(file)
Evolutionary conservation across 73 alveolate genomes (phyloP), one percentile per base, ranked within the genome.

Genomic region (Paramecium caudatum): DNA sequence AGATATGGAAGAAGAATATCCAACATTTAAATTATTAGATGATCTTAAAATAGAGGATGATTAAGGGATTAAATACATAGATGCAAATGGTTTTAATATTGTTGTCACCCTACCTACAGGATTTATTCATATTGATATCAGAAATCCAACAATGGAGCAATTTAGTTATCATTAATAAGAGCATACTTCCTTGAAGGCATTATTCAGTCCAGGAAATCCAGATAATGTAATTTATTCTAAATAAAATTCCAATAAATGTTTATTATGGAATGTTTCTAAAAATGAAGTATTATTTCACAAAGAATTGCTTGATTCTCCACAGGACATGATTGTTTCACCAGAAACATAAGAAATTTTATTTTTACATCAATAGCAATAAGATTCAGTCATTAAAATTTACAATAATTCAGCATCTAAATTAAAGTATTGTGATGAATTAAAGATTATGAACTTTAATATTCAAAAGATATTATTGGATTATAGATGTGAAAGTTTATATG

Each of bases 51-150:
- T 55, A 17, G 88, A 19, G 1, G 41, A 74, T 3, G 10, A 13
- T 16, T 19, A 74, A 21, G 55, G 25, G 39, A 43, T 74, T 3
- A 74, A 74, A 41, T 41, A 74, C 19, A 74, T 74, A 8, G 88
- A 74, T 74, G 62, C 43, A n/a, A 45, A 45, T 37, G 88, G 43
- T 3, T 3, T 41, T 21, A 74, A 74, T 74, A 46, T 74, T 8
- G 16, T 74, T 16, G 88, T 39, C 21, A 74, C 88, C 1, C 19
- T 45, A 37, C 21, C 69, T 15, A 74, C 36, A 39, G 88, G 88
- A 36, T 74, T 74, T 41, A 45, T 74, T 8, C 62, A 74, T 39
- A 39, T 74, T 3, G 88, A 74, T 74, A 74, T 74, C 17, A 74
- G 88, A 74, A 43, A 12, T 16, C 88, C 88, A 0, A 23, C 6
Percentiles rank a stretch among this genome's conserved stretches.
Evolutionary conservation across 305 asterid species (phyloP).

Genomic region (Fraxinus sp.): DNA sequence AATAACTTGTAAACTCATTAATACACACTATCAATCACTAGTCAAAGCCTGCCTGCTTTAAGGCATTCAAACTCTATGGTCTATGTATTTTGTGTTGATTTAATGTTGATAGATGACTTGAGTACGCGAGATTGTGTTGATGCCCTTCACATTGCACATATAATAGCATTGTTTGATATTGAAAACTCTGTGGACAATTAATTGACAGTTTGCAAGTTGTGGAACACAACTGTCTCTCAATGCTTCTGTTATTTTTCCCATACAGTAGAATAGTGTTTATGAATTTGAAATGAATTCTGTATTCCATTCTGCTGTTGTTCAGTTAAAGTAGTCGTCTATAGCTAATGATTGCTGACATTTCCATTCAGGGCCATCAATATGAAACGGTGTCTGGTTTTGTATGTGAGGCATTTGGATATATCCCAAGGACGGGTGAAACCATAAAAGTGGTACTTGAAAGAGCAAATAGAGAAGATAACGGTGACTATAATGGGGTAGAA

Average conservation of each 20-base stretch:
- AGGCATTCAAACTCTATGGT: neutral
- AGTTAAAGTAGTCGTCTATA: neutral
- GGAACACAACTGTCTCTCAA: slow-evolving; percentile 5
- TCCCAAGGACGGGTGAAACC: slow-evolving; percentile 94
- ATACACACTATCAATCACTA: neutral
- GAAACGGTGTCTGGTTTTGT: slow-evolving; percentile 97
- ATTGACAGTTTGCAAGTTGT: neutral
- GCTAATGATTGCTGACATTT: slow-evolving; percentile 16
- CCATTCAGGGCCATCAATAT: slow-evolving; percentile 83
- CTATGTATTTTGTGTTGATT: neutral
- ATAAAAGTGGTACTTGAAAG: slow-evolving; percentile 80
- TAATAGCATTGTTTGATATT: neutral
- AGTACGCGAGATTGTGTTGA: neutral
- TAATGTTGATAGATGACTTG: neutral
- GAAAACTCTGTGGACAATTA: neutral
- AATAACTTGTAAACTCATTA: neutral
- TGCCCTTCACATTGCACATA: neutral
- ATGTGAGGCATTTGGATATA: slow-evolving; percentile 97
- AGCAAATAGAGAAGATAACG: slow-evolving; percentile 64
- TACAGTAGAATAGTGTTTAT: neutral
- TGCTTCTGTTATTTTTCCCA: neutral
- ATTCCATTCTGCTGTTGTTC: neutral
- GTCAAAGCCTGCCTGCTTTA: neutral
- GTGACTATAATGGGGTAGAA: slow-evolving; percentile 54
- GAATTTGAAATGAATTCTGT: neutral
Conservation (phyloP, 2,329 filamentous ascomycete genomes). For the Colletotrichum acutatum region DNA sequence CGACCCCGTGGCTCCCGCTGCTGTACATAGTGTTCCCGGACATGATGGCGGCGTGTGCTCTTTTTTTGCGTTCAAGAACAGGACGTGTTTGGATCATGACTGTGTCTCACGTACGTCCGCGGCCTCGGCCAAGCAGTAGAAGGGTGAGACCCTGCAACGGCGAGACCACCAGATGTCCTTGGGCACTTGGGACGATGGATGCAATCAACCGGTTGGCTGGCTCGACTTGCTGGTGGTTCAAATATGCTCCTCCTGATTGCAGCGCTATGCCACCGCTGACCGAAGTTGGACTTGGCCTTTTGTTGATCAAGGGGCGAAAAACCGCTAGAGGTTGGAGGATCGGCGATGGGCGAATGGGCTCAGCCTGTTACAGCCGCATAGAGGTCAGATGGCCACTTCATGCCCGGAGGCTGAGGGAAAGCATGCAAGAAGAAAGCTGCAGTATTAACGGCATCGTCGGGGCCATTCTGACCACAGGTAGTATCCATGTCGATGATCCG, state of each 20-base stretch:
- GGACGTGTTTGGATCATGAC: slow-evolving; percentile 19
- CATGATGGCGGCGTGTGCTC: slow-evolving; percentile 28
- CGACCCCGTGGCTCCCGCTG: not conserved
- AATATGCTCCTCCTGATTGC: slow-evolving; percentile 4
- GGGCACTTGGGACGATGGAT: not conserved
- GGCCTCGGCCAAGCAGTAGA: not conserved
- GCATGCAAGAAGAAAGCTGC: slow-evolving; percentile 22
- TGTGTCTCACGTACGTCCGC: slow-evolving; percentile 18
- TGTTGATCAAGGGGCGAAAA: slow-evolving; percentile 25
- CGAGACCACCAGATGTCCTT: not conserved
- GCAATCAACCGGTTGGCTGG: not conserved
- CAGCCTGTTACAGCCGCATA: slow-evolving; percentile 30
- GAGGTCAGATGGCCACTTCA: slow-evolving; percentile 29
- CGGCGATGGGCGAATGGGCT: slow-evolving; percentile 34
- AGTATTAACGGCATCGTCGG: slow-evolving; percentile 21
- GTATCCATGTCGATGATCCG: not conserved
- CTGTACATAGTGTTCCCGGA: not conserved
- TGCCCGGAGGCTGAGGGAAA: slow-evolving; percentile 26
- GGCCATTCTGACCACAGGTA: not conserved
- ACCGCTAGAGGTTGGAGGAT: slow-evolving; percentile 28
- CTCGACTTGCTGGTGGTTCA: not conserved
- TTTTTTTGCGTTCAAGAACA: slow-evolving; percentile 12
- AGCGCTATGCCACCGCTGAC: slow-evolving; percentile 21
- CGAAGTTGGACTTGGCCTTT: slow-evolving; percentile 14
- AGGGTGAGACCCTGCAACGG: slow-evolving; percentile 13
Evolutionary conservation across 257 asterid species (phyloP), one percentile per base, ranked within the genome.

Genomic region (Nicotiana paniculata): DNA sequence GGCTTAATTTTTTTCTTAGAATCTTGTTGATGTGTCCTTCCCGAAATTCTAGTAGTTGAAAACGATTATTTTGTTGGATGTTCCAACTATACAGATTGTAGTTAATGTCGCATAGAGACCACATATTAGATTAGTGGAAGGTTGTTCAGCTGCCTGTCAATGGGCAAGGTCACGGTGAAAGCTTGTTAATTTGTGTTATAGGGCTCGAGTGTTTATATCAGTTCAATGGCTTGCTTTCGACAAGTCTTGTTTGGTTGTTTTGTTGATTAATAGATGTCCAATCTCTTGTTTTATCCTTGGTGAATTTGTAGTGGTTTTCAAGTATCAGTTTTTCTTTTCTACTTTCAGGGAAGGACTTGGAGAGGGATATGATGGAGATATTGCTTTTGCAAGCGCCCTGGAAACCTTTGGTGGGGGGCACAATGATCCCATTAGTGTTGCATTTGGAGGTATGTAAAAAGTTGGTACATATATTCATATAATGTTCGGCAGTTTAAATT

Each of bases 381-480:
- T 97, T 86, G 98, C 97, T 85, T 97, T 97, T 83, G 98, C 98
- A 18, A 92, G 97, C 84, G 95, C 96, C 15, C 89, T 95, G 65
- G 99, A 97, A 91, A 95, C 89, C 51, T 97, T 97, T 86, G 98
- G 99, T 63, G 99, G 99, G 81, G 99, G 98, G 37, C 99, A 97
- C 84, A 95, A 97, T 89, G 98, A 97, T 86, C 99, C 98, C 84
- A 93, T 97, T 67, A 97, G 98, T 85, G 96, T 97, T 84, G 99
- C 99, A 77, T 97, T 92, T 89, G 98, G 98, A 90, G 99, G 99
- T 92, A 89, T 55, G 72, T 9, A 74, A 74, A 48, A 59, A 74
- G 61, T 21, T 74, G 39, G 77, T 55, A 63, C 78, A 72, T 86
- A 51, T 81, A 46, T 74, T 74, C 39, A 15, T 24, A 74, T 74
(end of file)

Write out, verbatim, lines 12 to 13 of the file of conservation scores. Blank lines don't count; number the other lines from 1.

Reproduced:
- A 39, T 74, T 3, G 88, A 74, T 74, A 74, T 74, C 17, A 74
- G 88, A 74, A 43, A 12, T 16, C 88, C 88, A 0, A 23, C 6